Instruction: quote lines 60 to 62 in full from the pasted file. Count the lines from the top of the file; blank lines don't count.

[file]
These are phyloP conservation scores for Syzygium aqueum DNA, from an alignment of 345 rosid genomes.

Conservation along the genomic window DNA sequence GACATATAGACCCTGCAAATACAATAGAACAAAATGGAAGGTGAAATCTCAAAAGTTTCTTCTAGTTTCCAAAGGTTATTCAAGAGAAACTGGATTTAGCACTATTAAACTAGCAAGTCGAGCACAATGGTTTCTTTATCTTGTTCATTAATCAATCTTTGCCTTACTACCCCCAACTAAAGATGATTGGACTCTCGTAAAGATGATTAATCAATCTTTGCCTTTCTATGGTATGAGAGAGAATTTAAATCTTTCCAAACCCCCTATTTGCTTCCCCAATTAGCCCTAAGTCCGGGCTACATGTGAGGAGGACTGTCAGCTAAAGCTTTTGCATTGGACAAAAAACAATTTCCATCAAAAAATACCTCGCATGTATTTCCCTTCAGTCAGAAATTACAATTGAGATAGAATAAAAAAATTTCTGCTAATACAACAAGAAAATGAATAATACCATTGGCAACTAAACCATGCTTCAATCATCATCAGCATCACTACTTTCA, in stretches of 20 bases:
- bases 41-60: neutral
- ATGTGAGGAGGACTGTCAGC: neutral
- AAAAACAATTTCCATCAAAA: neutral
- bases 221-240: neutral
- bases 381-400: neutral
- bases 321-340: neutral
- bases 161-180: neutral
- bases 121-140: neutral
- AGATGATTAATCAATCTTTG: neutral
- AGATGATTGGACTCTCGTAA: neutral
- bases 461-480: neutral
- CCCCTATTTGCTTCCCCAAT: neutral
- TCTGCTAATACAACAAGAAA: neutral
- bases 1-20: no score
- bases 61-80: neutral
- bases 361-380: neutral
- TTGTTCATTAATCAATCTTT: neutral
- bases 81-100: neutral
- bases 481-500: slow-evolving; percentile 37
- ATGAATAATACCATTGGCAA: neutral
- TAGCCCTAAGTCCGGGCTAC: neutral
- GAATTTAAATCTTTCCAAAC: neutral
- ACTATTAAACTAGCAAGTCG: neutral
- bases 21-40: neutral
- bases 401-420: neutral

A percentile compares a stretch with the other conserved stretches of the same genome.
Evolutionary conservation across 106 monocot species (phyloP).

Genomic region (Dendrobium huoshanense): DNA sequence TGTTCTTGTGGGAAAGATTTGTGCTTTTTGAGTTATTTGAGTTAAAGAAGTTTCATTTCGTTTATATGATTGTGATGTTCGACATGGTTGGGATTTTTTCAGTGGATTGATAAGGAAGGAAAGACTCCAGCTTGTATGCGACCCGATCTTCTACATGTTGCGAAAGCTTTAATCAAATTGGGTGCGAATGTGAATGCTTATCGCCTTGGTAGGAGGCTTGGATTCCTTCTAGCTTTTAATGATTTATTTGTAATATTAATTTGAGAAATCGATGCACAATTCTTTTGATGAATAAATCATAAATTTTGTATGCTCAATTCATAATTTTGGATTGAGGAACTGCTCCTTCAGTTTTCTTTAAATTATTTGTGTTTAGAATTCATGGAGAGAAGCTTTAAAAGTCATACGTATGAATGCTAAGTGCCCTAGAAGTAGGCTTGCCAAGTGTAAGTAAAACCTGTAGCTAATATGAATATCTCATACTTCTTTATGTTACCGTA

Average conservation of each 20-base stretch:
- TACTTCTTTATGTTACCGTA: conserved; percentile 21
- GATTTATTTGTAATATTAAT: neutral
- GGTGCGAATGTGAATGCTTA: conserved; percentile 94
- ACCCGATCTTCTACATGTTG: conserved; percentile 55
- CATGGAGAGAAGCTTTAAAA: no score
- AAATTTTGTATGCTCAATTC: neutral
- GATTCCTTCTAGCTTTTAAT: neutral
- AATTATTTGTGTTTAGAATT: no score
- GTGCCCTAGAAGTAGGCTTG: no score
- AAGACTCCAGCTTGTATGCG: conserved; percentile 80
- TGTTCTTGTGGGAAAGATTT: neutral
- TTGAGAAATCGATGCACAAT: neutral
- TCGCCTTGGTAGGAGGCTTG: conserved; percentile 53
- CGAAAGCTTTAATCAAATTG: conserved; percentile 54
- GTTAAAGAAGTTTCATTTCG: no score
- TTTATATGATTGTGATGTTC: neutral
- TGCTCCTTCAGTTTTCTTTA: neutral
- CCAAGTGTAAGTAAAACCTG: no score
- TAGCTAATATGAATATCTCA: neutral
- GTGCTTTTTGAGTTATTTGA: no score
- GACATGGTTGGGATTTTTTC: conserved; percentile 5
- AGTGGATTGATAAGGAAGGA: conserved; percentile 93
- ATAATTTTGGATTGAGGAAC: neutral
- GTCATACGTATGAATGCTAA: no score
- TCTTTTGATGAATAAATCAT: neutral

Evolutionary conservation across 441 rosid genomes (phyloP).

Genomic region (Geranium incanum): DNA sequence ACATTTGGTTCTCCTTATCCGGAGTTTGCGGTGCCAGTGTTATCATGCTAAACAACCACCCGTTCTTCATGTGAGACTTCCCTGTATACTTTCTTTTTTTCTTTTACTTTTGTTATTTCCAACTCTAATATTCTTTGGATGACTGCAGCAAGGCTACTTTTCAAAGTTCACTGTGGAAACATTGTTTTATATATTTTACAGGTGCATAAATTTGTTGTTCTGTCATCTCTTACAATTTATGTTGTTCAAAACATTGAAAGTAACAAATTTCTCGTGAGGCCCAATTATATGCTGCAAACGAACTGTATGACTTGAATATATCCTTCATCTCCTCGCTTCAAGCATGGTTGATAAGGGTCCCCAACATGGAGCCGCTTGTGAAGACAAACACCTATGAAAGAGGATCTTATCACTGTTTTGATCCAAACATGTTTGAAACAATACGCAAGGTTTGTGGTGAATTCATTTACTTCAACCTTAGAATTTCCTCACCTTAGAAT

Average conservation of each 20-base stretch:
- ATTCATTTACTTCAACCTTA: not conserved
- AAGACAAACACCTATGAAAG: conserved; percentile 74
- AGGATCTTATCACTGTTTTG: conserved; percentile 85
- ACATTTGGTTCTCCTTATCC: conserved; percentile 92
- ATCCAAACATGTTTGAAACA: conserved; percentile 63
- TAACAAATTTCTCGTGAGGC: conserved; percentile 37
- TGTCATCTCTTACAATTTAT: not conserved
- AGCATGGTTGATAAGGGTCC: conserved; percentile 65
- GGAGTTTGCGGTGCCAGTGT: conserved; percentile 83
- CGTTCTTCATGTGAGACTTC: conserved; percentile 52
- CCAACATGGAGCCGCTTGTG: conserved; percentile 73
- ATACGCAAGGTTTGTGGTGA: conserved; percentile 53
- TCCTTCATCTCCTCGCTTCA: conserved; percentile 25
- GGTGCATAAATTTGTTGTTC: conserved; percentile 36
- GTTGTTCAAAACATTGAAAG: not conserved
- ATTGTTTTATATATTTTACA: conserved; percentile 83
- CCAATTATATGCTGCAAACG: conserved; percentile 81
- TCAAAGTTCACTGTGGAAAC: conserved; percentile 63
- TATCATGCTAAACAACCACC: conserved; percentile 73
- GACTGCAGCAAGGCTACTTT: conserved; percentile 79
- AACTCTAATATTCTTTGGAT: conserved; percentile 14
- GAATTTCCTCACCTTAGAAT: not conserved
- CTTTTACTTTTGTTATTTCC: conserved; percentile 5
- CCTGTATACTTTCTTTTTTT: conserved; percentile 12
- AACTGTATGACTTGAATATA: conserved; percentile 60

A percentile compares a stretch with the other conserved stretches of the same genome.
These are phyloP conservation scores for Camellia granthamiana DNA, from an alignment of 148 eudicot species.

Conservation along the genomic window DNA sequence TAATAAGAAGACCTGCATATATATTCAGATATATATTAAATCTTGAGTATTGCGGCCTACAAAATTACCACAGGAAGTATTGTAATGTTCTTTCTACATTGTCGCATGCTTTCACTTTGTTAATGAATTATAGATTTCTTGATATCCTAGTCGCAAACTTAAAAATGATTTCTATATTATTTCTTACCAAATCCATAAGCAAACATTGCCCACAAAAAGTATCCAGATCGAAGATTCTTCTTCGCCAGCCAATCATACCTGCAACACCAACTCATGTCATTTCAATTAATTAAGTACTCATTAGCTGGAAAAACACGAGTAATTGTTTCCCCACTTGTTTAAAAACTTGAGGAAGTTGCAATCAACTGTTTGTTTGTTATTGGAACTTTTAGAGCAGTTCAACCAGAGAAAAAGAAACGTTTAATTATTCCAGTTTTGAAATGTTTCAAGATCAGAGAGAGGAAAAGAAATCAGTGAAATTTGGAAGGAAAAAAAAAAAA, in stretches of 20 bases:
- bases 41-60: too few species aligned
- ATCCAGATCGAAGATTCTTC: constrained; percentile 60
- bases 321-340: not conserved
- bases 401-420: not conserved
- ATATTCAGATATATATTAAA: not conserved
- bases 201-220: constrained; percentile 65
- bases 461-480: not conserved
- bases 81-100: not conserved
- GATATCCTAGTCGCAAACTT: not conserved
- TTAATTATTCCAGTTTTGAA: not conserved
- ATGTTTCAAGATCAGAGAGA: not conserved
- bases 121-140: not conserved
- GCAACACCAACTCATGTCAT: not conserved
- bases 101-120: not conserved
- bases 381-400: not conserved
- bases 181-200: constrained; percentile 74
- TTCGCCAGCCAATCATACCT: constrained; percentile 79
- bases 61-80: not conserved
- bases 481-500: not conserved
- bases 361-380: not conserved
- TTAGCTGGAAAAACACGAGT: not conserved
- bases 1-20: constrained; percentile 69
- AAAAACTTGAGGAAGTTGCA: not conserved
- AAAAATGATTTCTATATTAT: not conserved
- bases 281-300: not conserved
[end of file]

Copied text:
- ATTCATTTACTTCAACCTTA: not conserved
- AAGACAAACACCTATGAAAG: conserved; percentile 74
- AGGATCTTATCACTGTTTTG: conserved; percentile 85